WILLCOX — Willcox Unified School District recently experienced unrelated COVID-19 outbreaks, as discovered by county health officials. At a Nov. 5 board meeting, it was decided to keep the school open for in-person instruction.
However within a few days there was an increase in cases at Willcox Middle School. Because of that, it was decided to close the middle school until Nov. 30 while keeping the other schools open.
A letter to parents from Superintendent Kevin Davis dated Monday, Nov. 9, said, “Due to a sharp increase in COVID-19 cases at Willcox Middle School and the subsequent increase of close contacts due to those positive cases, we have made the difficult decision to close the school to in-person instruction beginning when school is out this afternoon. School will resume in-person instruction on Nov. 30, 2020.”
At the Nov. 5 meeting, parents and administrators showed support for keeping schools open. During that meeting, at the call to audience portion, parents of students from the high school and middle school expressed their thoughts on how their students have been negatively affected by each school having to shut down to quarantine students after the recent outbreaks.
They also expressed strong arguments for why the schools should remain open, despite medically backed recommendations from county health officials as to why they shouldn’t.
“I’m a parent of a student here at Willcox High School and I’ve currently been in quarantine because there was an instance of COVID-19. I’m feeling the effect of being home. Struggling through online schooling. The frustration that we have as parents to bear,” Alicia Owen said.
“To be so forward, we would like a plan to actually get the education from the teachers. Instead of doing everything. Trying to pick up packets from the office. It’s way frustrating.”
Owen went on to mention why closing the school would be damaging to her child’s and others’ social interaction.
“I think if the school were to close, we’re going to have a lot of problems with that factor. Those kids need that social interaction. They need to be with their peers. They need to be with their teachers,” Owen added.
“In order to get that quality education, I don’t know the total. What the number of cases there are. I know that it affects a large group of people when there is a case, but I don’t feel that that’s worthy of closing the school down.”
Owen’s comments were echoed by Chris Stalder, dean and athletic director of Willcox High School, whose daughter has been affected “academically” by having had to quarantine after the recent COVID-19 outbreaks in the high school.
“My daughter had to quarantine. It was absolutely detrimental to be honest with you. She fell behind on a class. It was very difficult for her being away. Socially, emotionally and academically,” Stalder said.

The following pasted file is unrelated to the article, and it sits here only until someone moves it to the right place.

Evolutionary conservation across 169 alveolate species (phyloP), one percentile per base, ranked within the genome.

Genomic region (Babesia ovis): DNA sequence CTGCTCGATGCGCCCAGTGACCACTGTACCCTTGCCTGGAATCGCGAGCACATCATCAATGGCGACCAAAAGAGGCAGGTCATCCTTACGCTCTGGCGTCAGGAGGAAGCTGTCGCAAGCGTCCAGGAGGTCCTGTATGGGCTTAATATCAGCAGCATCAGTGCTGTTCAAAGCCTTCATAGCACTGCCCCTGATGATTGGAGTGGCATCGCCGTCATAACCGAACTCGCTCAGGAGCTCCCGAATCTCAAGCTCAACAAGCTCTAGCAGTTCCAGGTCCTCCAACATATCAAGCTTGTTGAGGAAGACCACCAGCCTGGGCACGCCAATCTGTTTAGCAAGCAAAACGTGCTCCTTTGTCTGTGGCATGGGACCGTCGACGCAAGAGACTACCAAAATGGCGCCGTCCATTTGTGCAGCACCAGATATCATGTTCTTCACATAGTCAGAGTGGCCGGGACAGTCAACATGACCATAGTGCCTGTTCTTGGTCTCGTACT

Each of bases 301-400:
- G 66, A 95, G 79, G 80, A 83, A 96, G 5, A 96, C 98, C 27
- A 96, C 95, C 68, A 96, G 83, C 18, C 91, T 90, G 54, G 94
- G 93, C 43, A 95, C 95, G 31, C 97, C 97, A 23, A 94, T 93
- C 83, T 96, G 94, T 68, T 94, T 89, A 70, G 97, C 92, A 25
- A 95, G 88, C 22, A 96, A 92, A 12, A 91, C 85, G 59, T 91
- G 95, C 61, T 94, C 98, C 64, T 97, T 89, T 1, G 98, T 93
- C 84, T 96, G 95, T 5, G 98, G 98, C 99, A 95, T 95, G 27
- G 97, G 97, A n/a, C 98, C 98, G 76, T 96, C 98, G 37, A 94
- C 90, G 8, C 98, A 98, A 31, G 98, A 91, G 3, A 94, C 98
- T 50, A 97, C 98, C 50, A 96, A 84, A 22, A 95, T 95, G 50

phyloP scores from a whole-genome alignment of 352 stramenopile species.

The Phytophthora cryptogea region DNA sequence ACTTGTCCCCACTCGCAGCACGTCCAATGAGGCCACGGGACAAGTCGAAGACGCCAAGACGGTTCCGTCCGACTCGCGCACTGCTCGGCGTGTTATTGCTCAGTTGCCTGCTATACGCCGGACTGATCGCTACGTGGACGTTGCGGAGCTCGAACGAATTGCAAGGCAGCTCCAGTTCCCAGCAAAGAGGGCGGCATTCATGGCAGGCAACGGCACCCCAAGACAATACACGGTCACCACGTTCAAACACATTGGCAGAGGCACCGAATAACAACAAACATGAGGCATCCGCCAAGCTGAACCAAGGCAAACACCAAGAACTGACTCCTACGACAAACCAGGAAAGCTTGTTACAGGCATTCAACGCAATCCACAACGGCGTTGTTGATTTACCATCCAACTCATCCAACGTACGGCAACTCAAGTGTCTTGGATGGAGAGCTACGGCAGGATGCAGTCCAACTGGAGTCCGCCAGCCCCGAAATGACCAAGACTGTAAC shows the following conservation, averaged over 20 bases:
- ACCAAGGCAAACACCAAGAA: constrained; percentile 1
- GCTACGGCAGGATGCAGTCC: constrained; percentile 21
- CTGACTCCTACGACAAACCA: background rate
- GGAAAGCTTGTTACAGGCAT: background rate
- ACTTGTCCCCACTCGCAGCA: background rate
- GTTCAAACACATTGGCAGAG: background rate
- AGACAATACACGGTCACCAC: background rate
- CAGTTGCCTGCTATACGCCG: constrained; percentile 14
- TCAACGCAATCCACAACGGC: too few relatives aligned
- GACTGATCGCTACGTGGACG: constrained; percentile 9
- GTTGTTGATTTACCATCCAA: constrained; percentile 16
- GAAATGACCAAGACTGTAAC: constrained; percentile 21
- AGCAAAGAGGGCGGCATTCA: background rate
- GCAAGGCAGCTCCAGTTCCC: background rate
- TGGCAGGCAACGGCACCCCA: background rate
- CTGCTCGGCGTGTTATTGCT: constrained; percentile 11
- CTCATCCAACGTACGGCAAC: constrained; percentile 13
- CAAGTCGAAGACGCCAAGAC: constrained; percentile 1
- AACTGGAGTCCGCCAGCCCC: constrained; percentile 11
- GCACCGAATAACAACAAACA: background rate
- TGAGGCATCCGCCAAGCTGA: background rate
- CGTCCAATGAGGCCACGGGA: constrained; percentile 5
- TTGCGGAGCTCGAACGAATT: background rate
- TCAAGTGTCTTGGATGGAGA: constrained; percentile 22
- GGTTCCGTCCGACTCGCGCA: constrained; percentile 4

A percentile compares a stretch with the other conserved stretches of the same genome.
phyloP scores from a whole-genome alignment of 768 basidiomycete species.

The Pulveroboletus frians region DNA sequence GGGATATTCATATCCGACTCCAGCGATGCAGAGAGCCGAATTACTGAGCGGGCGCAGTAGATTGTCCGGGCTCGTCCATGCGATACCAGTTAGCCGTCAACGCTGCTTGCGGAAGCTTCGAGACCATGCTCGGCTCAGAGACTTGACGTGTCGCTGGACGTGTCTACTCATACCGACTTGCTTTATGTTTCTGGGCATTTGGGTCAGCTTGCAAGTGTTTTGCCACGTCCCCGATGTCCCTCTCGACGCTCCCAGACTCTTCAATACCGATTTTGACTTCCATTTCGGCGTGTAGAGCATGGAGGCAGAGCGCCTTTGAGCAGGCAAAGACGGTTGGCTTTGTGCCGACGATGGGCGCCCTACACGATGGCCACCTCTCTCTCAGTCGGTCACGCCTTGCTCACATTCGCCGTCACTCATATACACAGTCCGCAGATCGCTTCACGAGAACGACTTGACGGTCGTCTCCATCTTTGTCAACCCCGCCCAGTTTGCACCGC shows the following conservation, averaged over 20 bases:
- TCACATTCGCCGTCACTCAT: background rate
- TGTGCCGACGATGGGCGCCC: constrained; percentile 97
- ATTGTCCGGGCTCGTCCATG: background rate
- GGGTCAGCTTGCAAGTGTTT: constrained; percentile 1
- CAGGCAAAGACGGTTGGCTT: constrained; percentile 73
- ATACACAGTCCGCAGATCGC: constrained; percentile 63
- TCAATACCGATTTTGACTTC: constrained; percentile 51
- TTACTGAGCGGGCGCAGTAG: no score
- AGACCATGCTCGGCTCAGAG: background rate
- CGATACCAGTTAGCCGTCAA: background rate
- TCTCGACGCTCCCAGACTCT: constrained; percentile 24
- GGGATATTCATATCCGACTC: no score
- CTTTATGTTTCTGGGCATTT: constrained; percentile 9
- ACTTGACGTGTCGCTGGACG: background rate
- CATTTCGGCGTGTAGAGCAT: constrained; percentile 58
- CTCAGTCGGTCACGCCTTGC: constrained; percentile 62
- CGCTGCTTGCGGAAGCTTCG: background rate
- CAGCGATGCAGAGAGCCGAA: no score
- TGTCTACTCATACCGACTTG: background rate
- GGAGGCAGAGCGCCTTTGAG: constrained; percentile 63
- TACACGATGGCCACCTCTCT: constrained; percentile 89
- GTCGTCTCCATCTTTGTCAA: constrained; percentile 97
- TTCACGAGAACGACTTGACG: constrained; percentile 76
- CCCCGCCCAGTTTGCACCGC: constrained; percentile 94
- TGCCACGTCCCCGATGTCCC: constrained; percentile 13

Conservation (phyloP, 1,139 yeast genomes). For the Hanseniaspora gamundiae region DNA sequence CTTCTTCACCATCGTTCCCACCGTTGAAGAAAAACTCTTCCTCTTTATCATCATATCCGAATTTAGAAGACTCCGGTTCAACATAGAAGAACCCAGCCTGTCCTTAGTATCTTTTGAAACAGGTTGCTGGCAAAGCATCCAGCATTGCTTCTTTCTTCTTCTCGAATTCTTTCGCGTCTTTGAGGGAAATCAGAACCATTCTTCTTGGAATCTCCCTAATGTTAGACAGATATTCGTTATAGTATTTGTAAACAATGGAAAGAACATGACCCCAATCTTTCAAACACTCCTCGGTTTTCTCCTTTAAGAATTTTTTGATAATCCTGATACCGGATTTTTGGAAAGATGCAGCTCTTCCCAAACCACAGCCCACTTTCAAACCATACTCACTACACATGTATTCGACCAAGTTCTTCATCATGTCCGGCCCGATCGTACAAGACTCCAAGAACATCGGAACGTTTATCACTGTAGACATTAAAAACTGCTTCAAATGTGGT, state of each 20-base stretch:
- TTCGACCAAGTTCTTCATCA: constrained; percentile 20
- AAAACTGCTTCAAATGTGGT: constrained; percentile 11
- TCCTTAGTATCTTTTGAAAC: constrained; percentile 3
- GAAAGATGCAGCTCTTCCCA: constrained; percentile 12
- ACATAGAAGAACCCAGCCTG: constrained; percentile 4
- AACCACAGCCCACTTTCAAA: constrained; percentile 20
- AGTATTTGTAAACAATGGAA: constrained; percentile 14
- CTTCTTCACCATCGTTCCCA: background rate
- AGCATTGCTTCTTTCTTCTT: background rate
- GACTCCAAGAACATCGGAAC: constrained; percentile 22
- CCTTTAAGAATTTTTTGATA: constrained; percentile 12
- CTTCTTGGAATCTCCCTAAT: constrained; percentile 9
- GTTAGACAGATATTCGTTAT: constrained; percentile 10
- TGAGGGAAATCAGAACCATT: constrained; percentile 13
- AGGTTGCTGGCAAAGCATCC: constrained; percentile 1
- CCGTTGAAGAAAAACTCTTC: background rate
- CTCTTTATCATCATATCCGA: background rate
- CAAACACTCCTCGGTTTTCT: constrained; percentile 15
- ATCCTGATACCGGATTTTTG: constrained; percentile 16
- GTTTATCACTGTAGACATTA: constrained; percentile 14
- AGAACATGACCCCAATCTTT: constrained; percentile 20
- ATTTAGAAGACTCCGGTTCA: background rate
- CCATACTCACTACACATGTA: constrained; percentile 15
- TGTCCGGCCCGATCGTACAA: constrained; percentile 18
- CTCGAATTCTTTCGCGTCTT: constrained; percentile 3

Stalder shed some light on how his students have responded to the school’s request that they quarantine in the aftermath of the two recent outbreaks.
“Just because we quarantined, doesn’t mean that students stayed home. They’re going out in public. I see them in the grocery store. I see them working,” Stalder added.
“I see them going to parties on the weekend. Just because the school unfortunately has to close down or do something to quarantine, does not mean that the students are actually following that order.”
Stalder closed his comments by detailing what the high school has been doing in response to the pandemic, as well as how students have been affected.
“Safest place for these kids to be is at school. We’ve cleaned the buildings a lot. We’re very safe in the way we handle the students and expectations by CDC. If we take them out of that situation and we put them back at home where almost all the cases are coming from, then we’re just putting our students at great risk,” Stalder added. “Socially, emotionally, as well as unfortunately, medically and academically.”
The board wrapped up the call of the audience portion of the meeting by stating it has a decision to make on whether or not to listen to the “county bureaucrats” or do what it feels is best for their smaller community.
The final decision was to keep the schools open.
Davis commented on the weight of this decision.
“We’re running risk of legal issues. Do we lose insurance coverage for the rest of kids for anything else that might happen?” Davis said.
Northern Cochise Community Hospital releases a statement on COVID-19 cases in the area
“Last week, Monday (October 25-Nov 1), NCCH did 165 COVID tests (including people from in our district and outside our district who came to NCCH to be tested). The positivity rate for that week was 21.8 percent.
There were 109 tests (included in the above number) with zip codes from inside our hospital district and 23 were positive from those 109 people tested. That is a 21.1 percent positivity rate,” said Ainslee Bull, community relations director for Northern Cochise Community Hospital.
City Council unanimously decides to remove mask mandate
During its weekly meeting on Thursday, Nov. 5, Willcox City Council voted unanimously, without any further discussion, to remove the mandate requiring masks to be worn inside city buildings.
Afterward the mayor explained to Herald/Review Media why this decision was made.
“We found that there wasn’t anybody coming. This is the first time that we’ve ever had anyone at a meeting. Other businesses can do what they want,” Mayor Mike Laws said.
Herald/Review reporter Steve Reno contributed to this article.
Editor's note: A previous version of this story stated Chris Stalder's comments referred to teachers, not students. The Herald/Review apologizes for the error.